Euro hit by Spain woes, Global stocks rise
NEW YORK |
NEW YORK (Reuters) - The euro neared a two-year low on Tuesday as investors fretted about Spain's troubled banking system, but global stocks jumped on speculation Greece would stay in the euro zone and news that China would take new measures to stem an economic slowdown.
The euro fell further below $1.25 (0.799 pounds) after Egan-Jones Ratings cut Spain's credit score for the third time in less than a month, saying the need to support the country's banks was putting new strains on Spanish public finances.
The euro fell to lows versus the U.S. dollar last seen in since July 2010, as Spain's 10-year borrowing costs rose to 6.54 percent. The euro traded down 0.3 percent to $1.2503.
Spanish stocks also fell and Spain's borrowing costs held near six-month highs after a source said the government would issue new debt to recapitalize troubled lender Bankia.
European Central Bank officials declined to comment on speculation of further action to bolster banks in the euro zone.
"The rumour mill has been busy, with talk of an ECB press conference about bank recapitalization, supporting the euro and giving euro zone stocks upside momentum," said Saxo Bank Chief Economist Steen Jakobsen, in Copenhagen. "We do not believe in it, for the record."
MSCI's all-country world equity index rose 0.9 percent to 303.71, while the FTSEurofirst 300 of top regional shares closed up 0.7 percent at 990.99.
Stocks on Wall Street rose on renewed hopes Greece will stay in the euro zone after Greek election polls pointed to support for pro-bailout parties in elections next month.
The major U.S. indices were up more than 1 percent even though Facebook Inc hit a new low of $28.65, with losses accelerating after falling through the $30 per share barrier.
The Dow Jones industrial average added 125.86 points, or 1.01 percent, to end at 12,580.69. The Standard & Poor's 500 Index was up 14.60 points, or 1.11 percent, at 1,332.42. The Nasdaq Composite Index was up 33.46 points, or 1.18 percent, at 2,870.99.
Investors took heart from polls showing a party that backs Greece's international bailout was leading ahead of a June 17 election. If the New Democracy Party can form a government, Greece would be less likely to quit the euro.
"There's increasing hope that the more conservative party will win out in Greece, which is enough to spur some buying today," said Mark Luschini, chief investment strategist at Janney Montgomery Scott in Philadelphia.
Reports that China was planning a new round of stimulus spending to boost lending and growth also cheered stock markets and briefly boosted oil prices, which later slipped on the Spain downgrade and Middle East supply worries.
Traders also appear to be anticipating better-than-expected economic news this week. U.S. May jobs and Institute for Supply Management reports are due on Friday, noted Fred Dickson, chief market strategist at D.A. Davidson & Co in Lake Oswego, Oregon.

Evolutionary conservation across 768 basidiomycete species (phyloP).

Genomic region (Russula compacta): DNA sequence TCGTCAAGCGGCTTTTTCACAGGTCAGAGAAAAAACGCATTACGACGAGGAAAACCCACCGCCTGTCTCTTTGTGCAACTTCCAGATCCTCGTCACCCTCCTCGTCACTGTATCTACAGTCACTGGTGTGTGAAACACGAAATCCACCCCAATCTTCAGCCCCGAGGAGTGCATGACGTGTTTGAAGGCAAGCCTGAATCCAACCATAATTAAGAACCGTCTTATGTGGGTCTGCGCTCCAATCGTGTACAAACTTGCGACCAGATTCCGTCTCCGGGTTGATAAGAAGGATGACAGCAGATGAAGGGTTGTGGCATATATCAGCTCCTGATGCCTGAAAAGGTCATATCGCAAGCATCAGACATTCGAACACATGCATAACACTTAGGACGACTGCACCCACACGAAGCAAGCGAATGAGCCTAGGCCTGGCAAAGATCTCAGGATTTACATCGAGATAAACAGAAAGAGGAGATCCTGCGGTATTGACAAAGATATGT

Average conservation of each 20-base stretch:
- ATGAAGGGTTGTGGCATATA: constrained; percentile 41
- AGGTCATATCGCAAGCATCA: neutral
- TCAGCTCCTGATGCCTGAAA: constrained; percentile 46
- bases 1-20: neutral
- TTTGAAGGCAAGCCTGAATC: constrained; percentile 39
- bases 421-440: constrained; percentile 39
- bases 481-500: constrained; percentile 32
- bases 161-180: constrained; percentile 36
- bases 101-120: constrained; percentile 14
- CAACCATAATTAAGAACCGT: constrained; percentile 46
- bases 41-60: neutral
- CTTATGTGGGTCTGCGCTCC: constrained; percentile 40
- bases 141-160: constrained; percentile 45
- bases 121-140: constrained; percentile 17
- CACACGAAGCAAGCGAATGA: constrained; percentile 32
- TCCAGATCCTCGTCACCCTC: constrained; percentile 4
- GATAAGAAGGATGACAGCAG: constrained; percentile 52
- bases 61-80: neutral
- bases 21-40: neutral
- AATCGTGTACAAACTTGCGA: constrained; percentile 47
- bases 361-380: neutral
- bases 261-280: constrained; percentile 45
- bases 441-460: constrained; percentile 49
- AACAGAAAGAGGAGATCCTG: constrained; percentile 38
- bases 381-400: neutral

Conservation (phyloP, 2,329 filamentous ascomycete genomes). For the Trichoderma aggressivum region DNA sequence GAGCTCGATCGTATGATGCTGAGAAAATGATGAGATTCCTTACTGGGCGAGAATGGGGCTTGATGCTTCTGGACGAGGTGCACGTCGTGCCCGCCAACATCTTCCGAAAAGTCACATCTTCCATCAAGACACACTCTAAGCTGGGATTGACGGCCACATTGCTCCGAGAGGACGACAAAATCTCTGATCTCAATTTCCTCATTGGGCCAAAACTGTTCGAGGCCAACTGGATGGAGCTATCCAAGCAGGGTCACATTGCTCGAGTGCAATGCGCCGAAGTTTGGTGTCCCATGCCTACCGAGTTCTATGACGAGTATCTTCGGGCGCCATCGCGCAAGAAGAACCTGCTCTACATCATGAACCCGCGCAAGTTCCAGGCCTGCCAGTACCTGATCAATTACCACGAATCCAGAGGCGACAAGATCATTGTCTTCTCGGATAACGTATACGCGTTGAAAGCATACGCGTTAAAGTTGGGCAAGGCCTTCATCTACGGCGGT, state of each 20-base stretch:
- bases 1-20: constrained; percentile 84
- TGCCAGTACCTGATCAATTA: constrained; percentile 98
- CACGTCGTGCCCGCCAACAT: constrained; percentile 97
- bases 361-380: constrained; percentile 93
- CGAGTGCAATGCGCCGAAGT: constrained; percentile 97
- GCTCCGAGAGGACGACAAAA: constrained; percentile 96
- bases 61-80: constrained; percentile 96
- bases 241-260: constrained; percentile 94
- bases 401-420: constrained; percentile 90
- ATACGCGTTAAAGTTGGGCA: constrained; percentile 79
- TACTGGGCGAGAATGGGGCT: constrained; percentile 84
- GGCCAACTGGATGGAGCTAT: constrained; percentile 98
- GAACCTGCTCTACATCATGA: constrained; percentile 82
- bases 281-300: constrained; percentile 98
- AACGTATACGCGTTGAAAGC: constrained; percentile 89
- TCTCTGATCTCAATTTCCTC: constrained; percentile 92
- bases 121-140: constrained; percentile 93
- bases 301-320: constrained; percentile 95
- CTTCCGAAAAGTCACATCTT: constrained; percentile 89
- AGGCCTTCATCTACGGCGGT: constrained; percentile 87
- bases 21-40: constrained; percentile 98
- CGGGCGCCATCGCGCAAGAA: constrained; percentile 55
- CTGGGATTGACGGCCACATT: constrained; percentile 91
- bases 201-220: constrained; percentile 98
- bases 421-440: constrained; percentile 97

Still, a high degree of caution marked trading in the bond markets.
U.S. government debt prices slipped in late trade and the yield on Germany's 10-year bond hit a record low as doubts grew over Spain's plan to recapitalize its banks and obtain financing for its struggling regional governments.
"It's mostly how you solve the Spanish bank problem, so there's a bit of safe-haven buying," said David Keeble, global head of interest rates strategy at Credit Agricole Corporate & Investment Banking in New York.
U.S. Treasury prices retreated late in the session after yields on 10-year U.S. debt came within striking distance of the 1.67 percent level reached in September - the lowest in at least 60 years.
The benchmark 10-year U.S. Treasury note was unchanged in price to yield 1.75 percent. Benchmark 10-year German Bund yields touched a new low before edging up to 1.356 percent. The June Bund futures contract also hit a record high of 144.58, but later fell to 144.31.
Spanish debt rose within 46 basis points of the 7 percent threshold that was the tipping point that forced other euro zone countries such as Portugal and Ireland to seek emergency rescues.
Kathy Lien, director of research at GFT Forex in Jersey City, New Jersey, said such a spike could add to pressure on the euro.
Current prices, she said, "suggest everyone who wants to be short the euro is already short," but "the next catalyst could come from a rise above 7 percent in Spanish yields, which would accelerate selling."
Markets barely reacted after a private sector report showed U.S. consumer confidence unexpectedly cooled in May, falling to the lowest level in four months as Americans became more pessimistic about the job market and economic outlook.
Another report showed U.S. home prices edged higher for the second month in a row in March, suggesting prices are stabilizing as the housing recovery gains momentum.
Brent oil futures settled down 43 cents at $106.68 a barrel. U.S. light sweet crude oil fell 10 cents to settle at $90.76 per barrel.
Gold fell as the euro's slide on worries over Spanish debt prompted investors to sell the precious metal along with other dollar-sensitive commodities.
U.S. gold futures for June delivery settled down $20.20 at $1,548.70.
The Reuters/Jefferies CRB Index fell 0.78 percent at 279.74.
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